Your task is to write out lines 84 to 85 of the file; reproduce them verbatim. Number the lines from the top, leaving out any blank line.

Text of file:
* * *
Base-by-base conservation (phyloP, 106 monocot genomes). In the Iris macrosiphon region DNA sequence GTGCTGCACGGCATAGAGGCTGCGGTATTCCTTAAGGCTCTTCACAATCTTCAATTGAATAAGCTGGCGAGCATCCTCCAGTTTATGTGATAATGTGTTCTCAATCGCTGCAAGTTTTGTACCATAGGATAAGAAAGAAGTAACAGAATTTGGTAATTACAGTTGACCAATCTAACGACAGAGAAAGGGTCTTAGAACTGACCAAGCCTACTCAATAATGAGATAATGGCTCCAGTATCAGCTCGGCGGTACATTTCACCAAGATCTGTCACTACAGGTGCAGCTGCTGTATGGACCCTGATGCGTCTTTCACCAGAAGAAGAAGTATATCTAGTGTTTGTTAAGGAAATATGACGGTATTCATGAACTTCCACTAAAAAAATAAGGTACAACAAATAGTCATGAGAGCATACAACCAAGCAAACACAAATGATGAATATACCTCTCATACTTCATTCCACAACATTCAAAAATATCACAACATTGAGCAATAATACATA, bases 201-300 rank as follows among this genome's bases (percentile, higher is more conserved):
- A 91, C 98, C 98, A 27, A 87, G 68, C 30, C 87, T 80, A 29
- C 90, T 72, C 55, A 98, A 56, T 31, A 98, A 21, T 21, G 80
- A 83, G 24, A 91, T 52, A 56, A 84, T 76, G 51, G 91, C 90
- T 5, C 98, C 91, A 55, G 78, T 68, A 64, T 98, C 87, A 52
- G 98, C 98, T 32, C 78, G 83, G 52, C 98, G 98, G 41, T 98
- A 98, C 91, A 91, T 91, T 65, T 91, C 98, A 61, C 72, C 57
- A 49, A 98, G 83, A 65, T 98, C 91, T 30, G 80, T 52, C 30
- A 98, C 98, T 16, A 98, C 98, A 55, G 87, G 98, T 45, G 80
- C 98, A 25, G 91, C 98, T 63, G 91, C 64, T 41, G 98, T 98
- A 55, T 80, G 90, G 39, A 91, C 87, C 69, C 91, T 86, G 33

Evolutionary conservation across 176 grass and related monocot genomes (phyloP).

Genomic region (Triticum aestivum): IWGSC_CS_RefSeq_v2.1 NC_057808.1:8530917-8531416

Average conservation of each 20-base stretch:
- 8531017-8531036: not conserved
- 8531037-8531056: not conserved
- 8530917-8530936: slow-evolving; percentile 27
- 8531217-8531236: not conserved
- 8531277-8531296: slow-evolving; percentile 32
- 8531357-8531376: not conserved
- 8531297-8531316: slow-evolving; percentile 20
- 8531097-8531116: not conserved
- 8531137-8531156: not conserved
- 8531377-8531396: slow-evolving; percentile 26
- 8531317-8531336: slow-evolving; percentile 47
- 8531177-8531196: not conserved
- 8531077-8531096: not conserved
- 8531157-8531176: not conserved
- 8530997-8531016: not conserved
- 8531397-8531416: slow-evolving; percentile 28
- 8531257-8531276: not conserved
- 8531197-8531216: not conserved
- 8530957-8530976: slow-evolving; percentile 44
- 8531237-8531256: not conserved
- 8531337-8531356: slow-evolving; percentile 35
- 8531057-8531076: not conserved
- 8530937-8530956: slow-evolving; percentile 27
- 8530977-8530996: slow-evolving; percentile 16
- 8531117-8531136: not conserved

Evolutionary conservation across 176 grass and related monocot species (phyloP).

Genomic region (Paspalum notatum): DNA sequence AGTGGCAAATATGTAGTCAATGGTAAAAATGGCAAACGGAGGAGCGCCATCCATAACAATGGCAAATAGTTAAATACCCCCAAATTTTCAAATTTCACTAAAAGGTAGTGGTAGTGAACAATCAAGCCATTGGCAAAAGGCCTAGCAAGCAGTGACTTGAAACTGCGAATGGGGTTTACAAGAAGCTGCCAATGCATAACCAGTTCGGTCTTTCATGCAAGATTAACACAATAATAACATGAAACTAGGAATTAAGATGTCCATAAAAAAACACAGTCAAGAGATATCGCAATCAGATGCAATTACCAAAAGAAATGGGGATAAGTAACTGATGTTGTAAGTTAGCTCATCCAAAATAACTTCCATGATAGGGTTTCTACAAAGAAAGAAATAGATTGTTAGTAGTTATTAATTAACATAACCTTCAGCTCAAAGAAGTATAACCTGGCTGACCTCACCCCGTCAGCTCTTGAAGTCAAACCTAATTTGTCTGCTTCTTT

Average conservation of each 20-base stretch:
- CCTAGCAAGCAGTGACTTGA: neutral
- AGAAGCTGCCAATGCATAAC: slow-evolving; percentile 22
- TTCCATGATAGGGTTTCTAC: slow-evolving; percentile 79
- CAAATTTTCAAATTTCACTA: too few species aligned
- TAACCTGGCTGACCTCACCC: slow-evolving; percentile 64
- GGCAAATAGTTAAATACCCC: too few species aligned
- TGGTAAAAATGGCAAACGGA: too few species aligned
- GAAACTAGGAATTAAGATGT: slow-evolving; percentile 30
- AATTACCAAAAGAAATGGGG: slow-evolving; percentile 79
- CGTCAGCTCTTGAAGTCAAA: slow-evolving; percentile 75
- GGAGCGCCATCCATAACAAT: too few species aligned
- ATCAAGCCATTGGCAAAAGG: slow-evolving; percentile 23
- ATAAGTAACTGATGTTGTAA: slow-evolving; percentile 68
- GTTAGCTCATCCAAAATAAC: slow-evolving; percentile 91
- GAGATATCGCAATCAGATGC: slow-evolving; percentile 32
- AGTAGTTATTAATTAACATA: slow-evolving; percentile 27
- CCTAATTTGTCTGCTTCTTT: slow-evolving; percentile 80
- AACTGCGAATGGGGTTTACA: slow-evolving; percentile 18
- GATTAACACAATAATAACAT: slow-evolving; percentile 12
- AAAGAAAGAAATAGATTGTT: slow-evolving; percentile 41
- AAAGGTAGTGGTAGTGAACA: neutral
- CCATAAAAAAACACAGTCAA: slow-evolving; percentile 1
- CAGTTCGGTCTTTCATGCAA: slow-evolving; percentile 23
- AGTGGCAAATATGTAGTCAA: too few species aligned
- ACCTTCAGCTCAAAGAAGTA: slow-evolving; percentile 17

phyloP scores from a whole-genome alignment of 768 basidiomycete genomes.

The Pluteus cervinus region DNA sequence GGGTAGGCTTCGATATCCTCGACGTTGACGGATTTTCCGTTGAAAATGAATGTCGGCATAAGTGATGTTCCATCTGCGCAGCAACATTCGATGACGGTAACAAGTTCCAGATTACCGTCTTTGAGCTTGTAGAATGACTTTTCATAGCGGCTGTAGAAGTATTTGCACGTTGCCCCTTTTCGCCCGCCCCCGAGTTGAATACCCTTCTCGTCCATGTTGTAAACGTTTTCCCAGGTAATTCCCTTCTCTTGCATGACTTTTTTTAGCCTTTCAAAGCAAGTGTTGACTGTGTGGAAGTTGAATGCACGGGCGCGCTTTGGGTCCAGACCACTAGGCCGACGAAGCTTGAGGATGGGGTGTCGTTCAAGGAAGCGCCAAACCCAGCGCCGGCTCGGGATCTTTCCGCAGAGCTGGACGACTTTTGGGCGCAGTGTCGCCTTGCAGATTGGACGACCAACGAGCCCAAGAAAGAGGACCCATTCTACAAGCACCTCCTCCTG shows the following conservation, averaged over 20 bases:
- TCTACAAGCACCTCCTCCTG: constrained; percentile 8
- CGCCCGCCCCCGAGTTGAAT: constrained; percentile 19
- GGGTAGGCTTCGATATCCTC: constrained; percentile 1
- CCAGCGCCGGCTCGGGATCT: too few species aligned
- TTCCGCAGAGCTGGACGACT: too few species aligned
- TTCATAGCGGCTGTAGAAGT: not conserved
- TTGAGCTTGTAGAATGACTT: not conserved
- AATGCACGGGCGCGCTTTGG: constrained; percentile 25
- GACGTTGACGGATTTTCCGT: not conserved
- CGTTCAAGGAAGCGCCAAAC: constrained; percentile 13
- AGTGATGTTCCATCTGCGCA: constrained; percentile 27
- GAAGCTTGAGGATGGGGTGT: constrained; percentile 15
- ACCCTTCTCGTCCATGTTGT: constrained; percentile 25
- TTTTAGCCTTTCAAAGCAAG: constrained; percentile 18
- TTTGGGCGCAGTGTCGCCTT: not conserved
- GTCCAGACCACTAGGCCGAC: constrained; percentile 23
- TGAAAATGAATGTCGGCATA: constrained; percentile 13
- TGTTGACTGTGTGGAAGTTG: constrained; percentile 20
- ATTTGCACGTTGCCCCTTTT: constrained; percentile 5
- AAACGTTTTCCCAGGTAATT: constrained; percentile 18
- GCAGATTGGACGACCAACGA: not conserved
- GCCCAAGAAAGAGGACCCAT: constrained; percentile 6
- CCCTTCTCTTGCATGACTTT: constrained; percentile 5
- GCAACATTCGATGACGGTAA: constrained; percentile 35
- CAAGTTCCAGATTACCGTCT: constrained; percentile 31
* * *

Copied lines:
- TTTGGGCGCAGTGTCGCCTT: not conserved
- GTCCAGACCACTAGGCCGAC: constrained; percentile 23